We are very lucky to have all the latest gadgets and gizmos available to help us with our training, sometimes its great to just run and not look at any data and just enjoy running for the beauty of the act. Other times we want to be a little more specific and hold a certain pace or HR for a given distance or time. Below are a couple of my tips on how to get more out of your Garmin Running Watch.
First If you have one of the latest Garmin Watches then I suggest that you set up two running Profiles, this allows you to have customised settings for you whether you are doing Interval based or steady state running, to do this:
- Select > Settings > Activity Profiles > Add New.
- Select a sport.
NOTE: The default sports use the default icon. If you select
Other, you can select a different icon.
- Select an accent color.
- Select a profile name or enter a custom name.Duplicate profile names include a number, for example: Triathlon(2).
- Select an option:
- Select Use Default to create your custom profile starting from the system default settings.
- Select a copy of an existing profile to create your custom profile starting from one of your saved profiles.
NOTE: If you are creating a custom multisport profile, you are prompted to select two or more profiles and include transitions.
- Select an option:
- Select Edit Settings to customize specific profile settings.
Select Done to save and use the custom profile.
If you don’t have one of the later models you can turn these options on and off manually depending on the type of run that you are doing.
With our interval based runs such as the Friday Tempo Intervals & Wednesday’s Track, I suggest that you turn off “Auto Lap” and “Auto Pause”. If the interval is over the auto-lap distance (or time) then it leads to messy data. Likewise with Auto Pause, when you are in a Rest Interval “RI” you want to be able to look back and see how long the rest actually was and if you have auto pause on 10 x 400m sprints might actually look like an exceptionally fast 4km non stop run. Its also great to see how long the RI was as this will determine the potential of the intensity that you can run the interval, as the longer the rest between intervals the harder/faster you can run.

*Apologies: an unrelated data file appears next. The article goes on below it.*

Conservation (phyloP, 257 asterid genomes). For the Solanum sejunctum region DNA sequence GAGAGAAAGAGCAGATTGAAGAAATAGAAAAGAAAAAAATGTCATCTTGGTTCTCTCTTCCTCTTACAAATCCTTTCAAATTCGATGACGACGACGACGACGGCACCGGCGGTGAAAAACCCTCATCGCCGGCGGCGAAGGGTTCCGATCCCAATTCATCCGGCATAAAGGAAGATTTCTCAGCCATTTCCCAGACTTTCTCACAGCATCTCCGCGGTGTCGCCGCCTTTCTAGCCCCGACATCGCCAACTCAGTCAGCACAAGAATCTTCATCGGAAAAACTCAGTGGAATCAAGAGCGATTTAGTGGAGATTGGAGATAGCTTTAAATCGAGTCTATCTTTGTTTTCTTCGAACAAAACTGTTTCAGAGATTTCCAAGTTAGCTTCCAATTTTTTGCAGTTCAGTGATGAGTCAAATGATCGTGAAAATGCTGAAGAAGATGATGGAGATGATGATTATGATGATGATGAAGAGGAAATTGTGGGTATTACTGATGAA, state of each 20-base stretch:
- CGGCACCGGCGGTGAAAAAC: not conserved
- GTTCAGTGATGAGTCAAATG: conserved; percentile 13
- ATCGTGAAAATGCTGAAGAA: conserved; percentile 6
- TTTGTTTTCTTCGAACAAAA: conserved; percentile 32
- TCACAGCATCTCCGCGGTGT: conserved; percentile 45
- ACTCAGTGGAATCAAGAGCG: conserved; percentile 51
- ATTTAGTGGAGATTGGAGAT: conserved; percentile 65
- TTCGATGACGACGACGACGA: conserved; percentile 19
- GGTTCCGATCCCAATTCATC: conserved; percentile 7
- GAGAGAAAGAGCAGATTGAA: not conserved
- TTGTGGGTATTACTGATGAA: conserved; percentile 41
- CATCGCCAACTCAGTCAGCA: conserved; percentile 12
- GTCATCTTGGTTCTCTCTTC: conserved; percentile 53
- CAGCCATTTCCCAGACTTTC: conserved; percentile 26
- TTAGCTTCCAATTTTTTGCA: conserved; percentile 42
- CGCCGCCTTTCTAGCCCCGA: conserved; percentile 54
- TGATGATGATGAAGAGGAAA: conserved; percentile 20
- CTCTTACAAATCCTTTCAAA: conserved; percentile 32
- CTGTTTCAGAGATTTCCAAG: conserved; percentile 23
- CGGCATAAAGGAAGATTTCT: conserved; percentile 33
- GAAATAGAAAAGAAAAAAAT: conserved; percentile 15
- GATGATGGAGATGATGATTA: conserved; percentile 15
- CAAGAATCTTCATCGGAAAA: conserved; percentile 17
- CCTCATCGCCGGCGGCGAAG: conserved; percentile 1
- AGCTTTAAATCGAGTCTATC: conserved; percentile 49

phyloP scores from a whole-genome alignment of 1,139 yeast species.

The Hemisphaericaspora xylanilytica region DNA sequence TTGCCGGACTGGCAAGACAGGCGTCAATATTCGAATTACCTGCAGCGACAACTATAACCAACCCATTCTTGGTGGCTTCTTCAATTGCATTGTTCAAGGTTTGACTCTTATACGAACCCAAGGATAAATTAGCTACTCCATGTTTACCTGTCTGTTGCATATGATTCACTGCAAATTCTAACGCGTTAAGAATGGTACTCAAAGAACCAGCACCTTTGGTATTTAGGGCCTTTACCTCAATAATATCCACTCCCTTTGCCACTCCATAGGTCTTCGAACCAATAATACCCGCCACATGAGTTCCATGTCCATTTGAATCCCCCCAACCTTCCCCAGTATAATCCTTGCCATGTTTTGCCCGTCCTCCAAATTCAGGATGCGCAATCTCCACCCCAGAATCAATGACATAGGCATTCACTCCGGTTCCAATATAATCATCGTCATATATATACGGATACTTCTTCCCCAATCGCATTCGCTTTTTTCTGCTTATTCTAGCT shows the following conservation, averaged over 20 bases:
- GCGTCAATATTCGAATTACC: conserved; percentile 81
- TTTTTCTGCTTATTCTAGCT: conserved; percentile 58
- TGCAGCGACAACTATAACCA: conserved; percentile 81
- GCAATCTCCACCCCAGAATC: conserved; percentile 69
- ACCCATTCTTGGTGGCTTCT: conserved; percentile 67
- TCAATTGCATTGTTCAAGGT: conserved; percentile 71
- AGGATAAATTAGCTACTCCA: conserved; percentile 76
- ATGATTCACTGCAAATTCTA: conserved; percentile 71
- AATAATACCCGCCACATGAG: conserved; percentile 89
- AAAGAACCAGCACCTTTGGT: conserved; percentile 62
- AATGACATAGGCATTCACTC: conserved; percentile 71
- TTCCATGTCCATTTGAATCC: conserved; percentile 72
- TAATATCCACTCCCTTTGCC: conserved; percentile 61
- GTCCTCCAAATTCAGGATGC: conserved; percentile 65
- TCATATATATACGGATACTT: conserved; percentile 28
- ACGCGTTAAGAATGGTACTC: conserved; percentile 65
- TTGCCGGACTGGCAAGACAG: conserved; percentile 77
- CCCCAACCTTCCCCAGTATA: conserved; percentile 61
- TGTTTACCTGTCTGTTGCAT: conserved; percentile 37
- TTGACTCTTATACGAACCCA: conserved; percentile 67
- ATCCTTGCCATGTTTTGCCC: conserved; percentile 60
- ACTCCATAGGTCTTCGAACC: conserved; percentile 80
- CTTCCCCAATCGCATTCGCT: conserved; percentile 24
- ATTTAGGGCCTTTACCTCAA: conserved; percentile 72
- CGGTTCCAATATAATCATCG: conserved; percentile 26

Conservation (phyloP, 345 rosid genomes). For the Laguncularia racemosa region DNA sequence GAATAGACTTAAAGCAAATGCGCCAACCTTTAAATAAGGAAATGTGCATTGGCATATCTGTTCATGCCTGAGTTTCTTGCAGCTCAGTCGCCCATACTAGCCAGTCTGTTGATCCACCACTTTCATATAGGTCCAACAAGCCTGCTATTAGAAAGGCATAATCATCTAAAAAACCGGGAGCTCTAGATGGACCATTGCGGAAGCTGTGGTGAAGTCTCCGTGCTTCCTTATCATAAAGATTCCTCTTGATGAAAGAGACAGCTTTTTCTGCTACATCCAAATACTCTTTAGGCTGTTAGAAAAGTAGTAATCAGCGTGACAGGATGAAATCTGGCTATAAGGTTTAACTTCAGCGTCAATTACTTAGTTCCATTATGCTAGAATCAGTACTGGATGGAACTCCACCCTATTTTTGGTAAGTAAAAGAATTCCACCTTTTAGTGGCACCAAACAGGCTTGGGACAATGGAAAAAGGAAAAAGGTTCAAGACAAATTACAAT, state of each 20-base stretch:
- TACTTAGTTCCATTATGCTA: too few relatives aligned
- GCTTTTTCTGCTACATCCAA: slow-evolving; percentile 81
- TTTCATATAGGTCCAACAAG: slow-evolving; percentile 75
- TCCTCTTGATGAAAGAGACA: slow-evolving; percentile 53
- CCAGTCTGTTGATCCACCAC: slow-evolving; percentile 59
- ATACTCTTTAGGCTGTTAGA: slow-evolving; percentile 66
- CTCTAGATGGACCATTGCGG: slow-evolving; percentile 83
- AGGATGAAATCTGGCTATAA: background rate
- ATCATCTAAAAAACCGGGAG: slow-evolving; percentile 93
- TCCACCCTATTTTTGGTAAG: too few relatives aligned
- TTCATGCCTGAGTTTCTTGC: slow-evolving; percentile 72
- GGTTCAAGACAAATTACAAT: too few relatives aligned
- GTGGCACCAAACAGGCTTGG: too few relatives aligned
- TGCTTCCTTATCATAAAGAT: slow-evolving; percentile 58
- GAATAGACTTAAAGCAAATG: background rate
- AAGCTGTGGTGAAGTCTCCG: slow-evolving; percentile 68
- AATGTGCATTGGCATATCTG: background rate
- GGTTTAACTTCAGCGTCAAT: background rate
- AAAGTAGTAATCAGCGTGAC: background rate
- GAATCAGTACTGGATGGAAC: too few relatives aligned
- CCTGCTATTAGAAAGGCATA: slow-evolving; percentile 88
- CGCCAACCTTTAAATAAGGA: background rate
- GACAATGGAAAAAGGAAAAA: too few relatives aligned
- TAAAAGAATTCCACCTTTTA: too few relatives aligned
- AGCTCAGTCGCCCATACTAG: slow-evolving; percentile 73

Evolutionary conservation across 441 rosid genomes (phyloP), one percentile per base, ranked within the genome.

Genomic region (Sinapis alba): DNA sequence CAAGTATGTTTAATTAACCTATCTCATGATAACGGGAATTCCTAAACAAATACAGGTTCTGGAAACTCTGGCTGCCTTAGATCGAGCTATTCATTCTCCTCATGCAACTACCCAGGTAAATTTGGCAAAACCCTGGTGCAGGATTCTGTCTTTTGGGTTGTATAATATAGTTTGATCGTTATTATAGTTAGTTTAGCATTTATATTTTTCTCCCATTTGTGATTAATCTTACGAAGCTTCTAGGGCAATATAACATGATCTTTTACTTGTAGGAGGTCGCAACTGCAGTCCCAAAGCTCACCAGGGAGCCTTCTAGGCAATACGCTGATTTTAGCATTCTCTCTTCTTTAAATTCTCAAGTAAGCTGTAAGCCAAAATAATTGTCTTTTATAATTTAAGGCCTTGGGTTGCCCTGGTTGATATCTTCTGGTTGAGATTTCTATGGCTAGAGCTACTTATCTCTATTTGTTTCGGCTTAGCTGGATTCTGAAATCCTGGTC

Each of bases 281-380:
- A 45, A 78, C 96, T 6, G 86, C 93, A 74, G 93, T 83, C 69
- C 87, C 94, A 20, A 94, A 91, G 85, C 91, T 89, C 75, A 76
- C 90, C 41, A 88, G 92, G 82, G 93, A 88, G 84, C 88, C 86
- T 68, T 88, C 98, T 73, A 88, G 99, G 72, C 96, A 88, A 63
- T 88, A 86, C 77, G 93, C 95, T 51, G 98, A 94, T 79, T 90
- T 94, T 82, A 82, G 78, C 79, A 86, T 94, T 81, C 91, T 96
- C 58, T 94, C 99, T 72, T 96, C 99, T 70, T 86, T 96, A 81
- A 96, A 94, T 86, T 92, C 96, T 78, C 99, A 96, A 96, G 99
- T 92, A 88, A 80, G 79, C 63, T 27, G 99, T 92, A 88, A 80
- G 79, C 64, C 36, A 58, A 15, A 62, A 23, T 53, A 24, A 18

I also find that having different data screens for different sessions useful, I often have the following screens/data fields which I find useful.
- Screen one – Lap Time, Lap Pace, Current HR, (plus optional Lap distance)
- Screen two – HR and HR Zone
- Screen three – Lap Time, Last Lap Time, HR, (plus optional Lap distance)
Again you might tweak these around, but I like to see what is going on and what just happened so I can keep an eye on if I am getting quicker or slower.
For steady steady state continuous runs I will use the Auto Pause (When Stopped) feature and also use Auto Lap and set this lap interval distance to typically 1km, but if you are doing longer runs you might want this 2, 3k or even 5km Laps.
Again for the Steady State run I often have the following screens/data fields
- Screen one – Time, distance, HR, Avg Pace
- Screen two – Lap Pace, Cadence, HR,
- Screen three – HR, HR zone, Avg HR
With these runs we are looking for more bigger picture stuff and the run or section averages. For example you might want to run the first half a x % then finish stronger, so with these screens you can see how you are running now, vs the first x mins of the run.
So just a couple of tips, but if you want a full run down then just give me a shout.